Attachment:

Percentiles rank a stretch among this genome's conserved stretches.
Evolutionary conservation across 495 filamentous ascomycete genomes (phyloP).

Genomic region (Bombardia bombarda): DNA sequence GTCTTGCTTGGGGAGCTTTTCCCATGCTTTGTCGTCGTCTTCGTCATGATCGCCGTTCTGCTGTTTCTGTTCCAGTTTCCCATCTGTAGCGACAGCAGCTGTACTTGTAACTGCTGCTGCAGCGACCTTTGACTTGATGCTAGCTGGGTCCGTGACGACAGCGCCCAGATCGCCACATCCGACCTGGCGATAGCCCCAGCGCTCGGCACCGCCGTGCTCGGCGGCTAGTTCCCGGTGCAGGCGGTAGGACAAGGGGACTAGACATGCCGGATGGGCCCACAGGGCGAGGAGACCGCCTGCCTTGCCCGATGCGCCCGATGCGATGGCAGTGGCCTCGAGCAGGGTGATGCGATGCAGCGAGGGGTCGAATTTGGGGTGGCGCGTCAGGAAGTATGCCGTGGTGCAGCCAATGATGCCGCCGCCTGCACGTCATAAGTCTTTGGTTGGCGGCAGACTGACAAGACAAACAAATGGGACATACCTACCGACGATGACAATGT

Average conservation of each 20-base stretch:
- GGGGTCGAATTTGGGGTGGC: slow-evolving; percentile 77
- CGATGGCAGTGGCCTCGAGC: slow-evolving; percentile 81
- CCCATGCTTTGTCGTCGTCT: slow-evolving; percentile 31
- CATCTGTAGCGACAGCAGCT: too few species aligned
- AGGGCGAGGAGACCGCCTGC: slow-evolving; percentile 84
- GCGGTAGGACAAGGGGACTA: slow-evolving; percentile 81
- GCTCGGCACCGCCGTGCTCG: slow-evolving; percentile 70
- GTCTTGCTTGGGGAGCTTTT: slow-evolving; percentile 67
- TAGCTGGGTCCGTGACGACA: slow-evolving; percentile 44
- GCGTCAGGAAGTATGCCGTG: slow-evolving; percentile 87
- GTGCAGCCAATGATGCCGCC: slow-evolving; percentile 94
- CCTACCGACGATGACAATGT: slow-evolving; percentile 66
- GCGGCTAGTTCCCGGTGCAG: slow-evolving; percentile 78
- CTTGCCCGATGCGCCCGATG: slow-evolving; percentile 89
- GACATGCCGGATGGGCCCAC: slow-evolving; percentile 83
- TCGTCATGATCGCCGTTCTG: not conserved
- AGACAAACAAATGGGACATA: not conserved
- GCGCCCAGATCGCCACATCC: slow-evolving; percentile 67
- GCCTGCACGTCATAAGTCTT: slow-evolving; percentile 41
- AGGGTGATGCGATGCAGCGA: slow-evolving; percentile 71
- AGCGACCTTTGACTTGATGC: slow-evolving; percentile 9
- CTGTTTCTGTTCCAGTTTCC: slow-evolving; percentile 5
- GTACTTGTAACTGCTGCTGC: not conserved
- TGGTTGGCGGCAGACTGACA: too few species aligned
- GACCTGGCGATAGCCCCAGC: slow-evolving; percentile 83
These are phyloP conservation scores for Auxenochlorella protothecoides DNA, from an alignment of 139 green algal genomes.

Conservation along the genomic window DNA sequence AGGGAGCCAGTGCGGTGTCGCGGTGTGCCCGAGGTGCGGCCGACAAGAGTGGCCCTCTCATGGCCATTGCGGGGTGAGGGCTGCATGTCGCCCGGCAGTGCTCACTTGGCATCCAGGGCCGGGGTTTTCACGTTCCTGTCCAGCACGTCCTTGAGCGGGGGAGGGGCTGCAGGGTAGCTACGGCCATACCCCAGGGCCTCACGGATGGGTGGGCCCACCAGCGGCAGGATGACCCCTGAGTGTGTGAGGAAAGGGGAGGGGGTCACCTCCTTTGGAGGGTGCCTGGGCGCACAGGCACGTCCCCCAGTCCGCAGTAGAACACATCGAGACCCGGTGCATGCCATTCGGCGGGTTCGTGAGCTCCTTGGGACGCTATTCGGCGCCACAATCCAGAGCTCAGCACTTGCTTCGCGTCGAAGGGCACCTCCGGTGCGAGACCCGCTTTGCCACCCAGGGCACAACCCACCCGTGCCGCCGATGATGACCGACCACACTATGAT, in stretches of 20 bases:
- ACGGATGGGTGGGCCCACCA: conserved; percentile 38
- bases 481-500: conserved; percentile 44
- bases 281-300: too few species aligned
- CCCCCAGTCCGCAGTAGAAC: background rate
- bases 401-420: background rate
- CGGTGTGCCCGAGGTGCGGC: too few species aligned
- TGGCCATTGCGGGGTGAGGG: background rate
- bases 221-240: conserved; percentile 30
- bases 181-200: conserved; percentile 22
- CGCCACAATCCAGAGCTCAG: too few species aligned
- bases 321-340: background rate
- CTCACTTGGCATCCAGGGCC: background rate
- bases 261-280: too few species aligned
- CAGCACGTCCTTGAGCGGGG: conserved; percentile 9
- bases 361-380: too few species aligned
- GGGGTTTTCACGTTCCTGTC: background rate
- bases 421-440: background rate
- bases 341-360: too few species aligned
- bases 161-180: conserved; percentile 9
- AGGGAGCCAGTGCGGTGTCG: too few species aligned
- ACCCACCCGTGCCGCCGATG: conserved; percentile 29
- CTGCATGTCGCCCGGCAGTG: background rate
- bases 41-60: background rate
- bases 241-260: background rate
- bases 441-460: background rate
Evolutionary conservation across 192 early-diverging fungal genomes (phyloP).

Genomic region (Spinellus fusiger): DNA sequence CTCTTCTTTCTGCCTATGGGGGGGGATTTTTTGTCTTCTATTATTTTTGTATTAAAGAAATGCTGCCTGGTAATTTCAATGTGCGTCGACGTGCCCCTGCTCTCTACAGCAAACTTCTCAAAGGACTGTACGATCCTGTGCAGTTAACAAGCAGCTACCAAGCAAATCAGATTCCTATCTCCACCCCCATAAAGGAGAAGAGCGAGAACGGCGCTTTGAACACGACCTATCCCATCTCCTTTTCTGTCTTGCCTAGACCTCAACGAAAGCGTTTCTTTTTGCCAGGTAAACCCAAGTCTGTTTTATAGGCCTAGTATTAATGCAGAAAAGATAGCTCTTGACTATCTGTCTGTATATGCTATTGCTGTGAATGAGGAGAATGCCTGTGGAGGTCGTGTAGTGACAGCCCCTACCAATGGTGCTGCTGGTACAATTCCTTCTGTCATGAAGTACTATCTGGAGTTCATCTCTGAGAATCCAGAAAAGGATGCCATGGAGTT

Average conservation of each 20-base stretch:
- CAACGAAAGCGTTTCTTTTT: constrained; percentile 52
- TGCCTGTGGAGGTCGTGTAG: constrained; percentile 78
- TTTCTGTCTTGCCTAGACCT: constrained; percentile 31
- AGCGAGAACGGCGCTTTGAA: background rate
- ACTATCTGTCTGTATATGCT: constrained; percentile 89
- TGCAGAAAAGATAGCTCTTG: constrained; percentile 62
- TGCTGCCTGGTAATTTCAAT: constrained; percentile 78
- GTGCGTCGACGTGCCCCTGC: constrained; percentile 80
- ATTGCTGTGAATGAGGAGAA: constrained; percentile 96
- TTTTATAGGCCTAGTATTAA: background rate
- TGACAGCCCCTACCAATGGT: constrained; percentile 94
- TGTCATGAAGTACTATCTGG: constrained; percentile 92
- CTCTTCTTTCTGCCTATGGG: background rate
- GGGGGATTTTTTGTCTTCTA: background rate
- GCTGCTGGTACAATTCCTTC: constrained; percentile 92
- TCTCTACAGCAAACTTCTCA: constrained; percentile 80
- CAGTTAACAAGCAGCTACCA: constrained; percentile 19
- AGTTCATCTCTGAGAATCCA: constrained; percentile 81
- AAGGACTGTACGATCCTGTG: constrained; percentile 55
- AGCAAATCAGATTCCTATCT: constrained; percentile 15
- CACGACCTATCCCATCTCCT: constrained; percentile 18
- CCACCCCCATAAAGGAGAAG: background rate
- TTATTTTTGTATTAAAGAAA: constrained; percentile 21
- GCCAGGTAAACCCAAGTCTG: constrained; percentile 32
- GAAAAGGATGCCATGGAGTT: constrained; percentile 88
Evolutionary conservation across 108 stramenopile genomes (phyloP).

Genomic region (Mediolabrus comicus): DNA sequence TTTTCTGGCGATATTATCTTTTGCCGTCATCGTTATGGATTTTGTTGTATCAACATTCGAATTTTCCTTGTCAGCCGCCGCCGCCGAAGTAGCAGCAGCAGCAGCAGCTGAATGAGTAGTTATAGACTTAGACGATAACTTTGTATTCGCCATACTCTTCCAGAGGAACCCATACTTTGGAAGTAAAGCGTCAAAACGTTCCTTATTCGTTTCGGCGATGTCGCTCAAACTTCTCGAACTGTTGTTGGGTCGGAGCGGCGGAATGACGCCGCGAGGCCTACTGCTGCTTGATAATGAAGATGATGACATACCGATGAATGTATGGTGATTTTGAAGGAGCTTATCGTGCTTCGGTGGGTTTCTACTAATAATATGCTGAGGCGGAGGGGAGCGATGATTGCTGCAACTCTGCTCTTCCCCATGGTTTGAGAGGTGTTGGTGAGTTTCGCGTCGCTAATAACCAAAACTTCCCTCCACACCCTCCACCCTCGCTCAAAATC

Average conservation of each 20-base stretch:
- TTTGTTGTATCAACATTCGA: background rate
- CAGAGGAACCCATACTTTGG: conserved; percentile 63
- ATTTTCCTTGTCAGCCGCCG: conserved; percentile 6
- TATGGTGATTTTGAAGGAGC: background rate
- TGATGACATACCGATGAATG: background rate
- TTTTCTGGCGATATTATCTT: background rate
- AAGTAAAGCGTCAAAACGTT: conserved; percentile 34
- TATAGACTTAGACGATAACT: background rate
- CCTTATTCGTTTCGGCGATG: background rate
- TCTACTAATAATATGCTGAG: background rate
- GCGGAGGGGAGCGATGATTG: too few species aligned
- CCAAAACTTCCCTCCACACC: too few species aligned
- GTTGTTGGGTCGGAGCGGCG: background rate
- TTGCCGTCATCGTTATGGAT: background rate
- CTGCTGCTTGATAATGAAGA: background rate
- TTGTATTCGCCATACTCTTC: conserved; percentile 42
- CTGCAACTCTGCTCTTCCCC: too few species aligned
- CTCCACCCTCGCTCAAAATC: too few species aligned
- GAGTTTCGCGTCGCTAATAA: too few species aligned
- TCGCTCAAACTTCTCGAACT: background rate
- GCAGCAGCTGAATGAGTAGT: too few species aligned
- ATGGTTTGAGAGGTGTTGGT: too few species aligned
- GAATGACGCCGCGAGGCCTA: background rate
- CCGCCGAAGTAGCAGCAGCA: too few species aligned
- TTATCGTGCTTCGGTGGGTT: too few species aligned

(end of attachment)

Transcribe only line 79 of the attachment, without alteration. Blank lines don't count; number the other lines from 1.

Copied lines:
- AGCAAATCAGATTCCTATCT: constrained; percentile 15